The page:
IDW’s Samurai Jack has been a great continuation of an animated series that I feel had an entirely too short a life. I’ve said many times before that the animated series was one of the best programmings that did Cartoon Network did in the early 2000s, easily borne out by the fact that the show went on to win quite a few awards. Jim Zub and Andy Suriano’s run, along with the occasional guest artists, have continued in that same award-winning tradition, making Samurai Jack one of the best comics on shelves right now, which really is all that anyone could have asked for when the series debuted last year.
Recently, Jack’s war against Aku has taken a dramatic turn. His sword lies broken and useless, and with its loss has come a time of ascendancy for Aku since the Jack is divested of his greatest ally and instrument. It was a heartbreaking moment indeed and in last month’s issue we got to see some of the consequences of this. Samurai Jack #13 is more of the same but it also moves the story forward in a great way, and I really liked what Jim did here. Andy Suriano is back on pencilling duties for this arc, with additional art by Ethan Beavers here, and this is another strong installment in a really strong series.
With the loss of his sword, a family heirloom no less, Jack has been forced to skulk through Aku’s territories and in other areas, since his strength is much reduced now. He is basically on the run, and it is not a great place for the character to be, especially not when Aku is out for his blood anyway, as we’ve seen so many times before. Samurai Jack #13 does things a bit differently however. It shows Jack disguising himself to procure some much needed supplies and even goes into some great detail about the sword’s history, particularly the forging of it.
If there’s one thing that Jim has done really well in this series, it is expanding on the mythology created by Genndy Tartakovsky for the show. He repeats that same magic here, and provides a grandiose but compelling history for the sword, showing that it is much more powerful than even Jack himself knows, and he’s had more time to explore its uniqueness than anyone else, even his father. That’s where the flashbacks come in too, showing how things were for Jack’s father when the hero was just a little kid and so on.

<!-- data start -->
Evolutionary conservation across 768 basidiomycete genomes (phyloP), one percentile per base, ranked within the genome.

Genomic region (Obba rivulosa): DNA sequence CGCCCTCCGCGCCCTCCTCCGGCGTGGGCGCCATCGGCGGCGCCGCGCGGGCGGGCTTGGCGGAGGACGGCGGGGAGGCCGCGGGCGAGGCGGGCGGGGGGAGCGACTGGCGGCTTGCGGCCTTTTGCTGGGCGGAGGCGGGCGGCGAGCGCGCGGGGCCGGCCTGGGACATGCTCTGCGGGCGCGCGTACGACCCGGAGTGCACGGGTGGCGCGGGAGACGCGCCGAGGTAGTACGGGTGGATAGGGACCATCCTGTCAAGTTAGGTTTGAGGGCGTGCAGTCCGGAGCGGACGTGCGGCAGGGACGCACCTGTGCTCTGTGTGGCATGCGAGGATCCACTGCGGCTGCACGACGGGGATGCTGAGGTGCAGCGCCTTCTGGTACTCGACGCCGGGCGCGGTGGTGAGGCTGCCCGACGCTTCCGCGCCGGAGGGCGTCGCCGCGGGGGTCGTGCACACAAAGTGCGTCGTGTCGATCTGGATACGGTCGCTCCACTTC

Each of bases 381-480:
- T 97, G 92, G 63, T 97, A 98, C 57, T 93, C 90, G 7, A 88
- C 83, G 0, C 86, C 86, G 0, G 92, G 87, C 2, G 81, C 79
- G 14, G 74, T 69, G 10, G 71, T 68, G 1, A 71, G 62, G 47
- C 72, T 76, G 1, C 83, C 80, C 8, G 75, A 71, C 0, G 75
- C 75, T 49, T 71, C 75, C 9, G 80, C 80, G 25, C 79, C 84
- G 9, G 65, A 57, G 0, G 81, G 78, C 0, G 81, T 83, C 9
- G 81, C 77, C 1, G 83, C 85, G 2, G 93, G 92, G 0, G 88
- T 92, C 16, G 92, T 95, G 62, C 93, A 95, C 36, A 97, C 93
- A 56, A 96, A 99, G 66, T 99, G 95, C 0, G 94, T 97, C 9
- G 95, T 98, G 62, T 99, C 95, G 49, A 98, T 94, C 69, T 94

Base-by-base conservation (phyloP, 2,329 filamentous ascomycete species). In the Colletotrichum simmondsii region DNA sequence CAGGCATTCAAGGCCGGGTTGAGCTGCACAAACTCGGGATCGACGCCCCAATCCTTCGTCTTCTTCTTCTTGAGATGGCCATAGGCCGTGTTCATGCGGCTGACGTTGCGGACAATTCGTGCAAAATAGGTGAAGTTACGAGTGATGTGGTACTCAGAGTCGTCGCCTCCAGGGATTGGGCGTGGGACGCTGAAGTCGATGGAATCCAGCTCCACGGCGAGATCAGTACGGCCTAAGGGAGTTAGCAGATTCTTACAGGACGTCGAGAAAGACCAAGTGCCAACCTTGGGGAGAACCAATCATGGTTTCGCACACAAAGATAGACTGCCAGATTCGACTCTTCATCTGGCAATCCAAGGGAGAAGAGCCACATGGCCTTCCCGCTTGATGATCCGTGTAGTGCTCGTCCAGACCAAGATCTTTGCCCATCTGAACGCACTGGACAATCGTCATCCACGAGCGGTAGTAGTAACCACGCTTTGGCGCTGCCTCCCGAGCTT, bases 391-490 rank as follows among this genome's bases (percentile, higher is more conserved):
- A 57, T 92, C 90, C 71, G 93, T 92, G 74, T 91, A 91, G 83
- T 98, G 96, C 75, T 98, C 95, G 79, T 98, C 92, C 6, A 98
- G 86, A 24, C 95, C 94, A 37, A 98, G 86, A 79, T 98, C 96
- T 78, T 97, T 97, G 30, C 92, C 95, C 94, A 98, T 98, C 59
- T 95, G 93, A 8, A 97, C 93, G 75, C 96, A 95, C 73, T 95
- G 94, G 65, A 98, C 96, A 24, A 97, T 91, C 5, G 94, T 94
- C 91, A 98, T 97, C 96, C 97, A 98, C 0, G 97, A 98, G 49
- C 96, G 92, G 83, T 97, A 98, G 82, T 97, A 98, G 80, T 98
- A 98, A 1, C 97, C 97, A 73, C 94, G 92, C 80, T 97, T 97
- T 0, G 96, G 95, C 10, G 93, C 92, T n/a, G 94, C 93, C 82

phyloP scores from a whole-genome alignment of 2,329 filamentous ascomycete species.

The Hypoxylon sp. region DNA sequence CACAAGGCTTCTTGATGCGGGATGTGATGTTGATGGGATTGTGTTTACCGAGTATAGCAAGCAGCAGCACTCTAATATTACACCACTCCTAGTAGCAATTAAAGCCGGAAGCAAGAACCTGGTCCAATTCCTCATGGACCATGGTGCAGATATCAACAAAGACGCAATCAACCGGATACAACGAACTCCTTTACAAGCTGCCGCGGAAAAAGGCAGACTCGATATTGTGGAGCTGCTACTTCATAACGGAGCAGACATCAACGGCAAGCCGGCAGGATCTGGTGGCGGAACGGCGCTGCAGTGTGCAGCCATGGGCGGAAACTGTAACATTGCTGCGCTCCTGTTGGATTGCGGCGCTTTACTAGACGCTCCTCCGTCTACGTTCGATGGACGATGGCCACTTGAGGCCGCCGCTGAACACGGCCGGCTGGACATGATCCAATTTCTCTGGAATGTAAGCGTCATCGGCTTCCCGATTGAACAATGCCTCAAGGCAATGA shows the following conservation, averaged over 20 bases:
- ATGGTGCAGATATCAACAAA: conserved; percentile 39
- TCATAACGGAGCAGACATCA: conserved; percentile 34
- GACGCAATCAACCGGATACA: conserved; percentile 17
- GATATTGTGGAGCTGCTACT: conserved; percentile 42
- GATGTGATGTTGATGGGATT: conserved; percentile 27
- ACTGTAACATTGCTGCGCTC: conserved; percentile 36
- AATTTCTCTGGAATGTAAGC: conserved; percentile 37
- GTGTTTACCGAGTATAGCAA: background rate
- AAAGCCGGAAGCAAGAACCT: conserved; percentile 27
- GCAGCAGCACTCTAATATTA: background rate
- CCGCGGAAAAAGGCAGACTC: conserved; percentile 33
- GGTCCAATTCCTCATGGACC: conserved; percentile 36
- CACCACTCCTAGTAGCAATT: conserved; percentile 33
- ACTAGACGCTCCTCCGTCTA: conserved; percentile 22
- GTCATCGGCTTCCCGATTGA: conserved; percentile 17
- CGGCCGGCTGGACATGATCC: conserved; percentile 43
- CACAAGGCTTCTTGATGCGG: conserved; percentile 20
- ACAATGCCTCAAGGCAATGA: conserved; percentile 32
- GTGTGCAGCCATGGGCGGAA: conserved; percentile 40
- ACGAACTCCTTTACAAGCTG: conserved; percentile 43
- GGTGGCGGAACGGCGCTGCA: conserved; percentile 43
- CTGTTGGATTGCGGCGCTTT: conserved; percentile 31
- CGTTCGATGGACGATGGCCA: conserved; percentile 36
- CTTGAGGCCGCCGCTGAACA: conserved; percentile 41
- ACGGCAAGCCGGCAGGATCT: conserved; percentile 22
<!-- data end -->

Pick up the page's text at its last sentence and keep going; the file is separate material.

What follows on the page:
That’s not all however because when out and about on a supply run, Jack ran into a little trouble with a robotic mercenary who was able to identify him, and this sets up a great hunt-subplot for the characters since the mercenary is someone quite driven to hunt down Jack, for the promise of a dinner date with none other than Aku himself.
Jim’s run on the title has often had a very strong comedic tone to it, and that’s the case with this issue as well since we see so many great cheesy one-liners and downright hilarious dialogue in general. The robotic mercenary, called Robo-Merc no less, is more than guilty of most of these, but he is also a great (ancillary) character for that very purpose. And Aku, of course Aku, he is absolutely delightful in every scene he is in, as usually is.
The accidental discovery of Jack is something that I really liked since it was allowed to happen naturally rather than some actual coordinated effort to hunt him down. Made for a nice change of pace, all things considered.
Andy is the main artist here, with Ethan getting to do the flashbacks with Jack’s father, from when the sword was first forged and Aku first driven off by Jack’s father. Josh Burcham is on colours as usual and the letters are by Shawn Lee, also as usual. And that’s just what I like to see here. The small details such as Jack’s beard, or the different people that he meets, Aku’s expressions, Jack’s own body language, everything was perfect here, just as I’ve wanted it to be since I first saw Andy and Josh’s art in Samurai Jack #1 last year. These two are getting better by each issue, and this one isn’t an exception.
Things are really heating up in this new arc and next month’s installment should be most interesting.